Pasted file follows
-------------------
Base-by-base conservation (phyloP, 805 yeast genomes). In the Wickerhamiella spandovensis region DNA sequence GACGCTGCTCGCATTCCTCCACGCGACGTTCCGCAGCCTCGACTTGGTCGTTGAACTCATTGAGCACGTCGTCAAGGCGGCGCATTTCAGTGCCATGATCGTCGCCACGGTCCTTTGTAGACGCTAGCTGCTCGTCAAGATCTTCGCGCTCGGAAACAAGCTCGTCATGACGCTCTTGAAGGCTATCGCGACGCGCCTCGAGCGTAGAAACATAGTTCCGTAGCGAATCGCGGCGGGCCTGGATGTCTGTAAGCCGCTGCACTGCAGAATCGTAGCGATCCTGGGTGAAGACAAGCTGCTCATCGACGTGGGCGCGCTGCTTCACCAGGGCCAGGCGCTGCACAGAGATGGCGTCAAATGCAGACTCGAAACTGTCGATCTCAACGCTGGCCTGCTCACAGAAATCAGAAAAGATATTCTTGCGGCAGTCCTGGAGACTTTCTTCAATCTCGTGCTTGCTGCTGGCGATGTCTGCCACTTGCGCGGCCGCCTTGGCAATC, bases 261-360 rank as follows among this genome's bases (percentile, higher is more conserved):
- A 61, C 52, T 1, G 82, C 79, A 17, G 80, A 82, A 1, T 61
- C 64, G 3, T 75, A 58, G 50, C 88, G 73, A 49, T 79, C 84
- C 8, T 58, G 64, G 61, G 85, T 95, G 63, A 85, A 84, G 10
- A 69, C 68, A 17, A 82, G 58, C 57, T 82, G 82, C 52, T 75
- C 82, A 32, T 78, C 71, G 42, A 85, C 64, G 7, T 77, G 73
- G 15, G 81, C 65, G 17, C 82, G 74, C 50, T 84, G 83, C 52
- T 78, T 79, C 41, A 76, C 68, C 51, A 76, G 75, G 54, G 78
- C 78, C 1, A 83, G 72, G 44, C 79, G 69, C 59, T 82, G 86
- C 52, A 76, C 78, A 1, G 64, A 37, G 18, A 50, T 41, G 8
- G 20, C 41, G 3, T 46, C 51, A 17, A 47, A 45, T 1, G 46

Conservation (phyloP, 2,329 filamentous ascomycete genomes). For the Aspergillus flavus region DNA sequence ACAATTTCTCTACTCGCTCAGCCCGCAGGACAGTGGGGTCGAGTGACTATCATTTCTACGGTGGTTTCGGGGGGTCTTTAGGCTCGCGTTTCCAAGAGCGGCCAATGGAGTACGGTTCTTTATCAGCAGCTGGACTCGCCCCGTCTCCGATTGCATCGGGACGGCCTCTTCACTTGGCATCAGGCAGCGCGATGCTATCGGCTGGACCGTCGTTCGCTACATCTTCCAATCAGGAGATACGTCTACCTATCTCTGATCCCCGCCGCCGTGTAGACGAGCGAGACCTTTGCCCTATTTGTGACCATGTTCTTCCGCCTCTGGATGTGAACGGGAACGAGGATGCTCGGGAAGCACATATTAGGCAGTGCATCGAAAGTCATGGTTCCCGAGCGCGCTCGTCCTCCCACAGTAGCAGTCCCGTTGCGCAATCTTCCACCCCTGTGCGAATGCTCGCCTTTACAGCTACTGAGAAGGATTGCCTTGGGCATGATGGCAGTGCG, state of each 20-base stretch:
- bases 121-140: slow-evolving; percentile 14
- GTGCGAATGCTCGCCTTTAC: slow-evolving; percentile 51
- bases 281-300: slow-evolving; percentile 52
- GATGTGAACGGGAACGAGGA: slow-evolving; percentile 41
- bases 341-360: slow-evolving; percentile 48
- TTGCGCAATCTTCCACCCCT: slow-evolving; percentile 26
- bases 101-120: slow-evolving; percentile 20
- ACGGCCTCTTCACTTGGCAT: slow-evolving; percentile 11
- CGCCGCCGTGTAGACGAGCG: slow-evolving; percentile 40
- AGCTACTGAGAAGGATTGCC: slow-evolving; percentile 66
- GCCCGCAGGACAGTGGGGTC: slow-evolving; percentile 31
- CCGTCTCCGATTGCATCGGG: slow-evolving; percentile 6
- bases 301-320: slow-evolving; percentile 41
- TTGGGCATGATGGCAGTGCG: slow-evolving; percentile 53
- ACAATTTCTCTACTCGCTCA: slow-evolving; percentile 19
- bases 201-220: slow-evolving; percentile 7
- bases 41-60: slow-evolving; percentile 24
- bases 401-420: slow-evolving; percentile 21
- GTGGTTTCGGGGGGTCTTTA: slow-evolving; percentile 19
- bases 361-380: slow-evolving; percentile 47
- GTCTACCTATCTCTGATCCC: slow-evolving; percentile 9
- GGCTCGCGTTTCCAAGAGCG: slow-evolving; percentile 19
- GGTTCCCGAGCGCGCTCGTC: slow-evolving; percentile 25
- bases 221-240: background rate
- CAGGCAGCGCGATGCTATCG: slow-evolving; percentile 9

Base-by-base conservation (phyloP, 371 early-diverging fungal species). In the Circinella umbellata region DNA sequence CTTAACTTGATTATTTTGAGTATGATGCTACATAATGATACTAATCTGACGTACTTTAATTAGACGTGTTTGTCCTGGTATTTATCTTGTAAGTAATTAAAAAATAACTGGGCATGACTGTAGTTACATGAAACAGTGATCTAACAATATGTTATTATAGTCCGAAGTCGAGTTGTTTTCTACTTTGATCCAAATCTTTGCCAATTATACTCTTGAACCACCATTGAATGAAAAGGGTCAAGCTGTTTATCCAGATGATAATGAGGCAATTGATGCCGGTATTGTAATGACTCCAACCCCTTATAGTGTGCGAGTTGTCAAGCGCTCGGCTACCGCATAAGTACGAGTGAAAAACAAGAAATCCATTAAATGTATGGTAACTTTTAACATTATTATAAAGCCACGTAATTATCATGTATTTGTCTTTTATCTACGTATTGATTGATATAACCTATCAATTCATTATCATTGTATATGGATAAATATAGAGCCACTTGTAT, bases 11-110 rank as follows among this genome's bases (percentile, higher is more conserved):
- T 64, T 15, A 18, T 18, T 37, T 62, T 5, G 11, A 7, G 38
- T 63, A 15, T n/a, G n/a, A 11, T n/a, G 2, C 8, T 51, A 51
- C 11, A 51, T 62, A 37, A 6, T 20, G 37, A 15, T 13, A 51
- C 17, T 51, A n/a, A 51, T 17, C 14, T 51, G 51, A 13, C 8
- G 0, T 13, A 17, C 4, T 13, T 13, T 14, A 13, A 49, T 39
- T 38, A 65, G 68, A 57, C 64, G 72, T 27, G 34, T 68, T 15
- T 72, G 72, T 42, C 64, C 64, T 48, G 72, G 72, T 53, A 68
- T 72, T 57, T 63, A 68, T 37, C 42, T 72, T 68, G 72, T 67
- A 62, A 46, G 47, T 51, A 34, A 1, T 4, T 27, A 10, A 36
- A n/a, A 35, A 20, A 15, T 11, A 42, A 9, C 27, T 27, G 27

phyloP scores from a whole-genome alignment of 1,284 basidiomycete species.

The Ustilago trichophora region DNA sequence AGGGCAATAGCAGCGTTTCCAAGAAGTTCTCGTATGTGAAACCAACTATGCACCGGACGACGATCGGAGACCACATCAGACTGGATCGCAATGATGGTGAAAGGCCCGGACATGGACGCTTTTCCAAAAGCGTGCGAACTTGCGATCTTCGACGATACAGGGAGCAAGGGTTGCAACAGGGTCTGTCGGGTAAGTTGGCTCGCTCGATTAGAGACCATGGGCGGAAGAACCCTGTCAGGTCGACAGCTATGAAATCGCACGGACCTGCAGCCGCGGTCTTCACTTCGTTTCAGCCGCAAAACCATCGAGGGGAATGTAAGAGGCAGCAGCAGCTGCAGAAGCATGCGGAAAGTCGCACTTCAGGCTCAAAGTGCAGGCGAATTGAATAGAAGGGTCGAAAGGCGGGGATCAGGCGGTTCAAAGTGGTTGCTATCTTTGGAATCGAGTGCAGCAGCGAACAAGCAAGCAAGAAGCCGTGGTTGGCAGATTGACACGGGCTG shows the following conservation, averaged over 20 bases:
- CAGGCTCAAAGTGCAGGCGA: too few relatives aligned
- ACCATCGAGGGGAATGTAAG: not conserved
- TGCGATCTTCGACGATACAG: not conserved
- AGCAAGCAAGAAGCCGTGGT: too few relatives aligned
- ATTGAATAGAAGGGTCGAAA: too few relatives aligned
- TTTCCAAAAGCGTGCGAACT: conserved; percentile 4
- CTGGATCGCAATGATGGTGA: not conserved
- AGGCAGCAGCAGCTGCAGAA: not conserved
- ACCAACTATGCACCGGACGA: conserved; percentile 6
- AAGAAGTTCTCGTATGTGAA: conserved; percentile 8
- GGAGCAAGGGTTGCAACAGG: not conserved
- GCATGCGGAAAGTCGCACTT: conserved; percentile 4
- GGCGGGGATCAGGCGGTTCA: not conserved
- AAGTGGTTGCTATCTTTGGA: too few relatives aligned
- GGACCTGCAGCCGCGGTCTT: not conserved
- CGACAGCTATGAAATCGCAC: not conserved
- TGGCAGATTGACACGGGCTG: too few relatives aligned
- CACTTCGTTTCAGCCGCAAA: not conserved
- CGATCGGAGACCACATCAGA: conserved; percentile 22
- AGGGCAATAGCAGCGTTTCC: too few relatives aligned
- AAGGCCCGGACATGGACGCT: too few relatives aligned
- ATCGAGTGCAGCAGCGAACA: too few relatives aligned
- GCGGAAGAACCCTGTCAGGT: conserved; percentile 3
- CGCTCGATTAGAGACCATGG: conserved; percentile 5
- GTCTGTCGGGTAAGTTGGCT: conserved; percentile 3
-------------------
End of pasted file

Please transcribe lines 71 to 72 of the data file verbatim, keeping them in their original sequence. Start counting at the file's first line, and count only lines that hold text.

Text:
- AAGGCCCGGACATGGACGCT: too few relatives aligned
- ATCGAGTGCAGCAGCGAACA: too few relatives aligned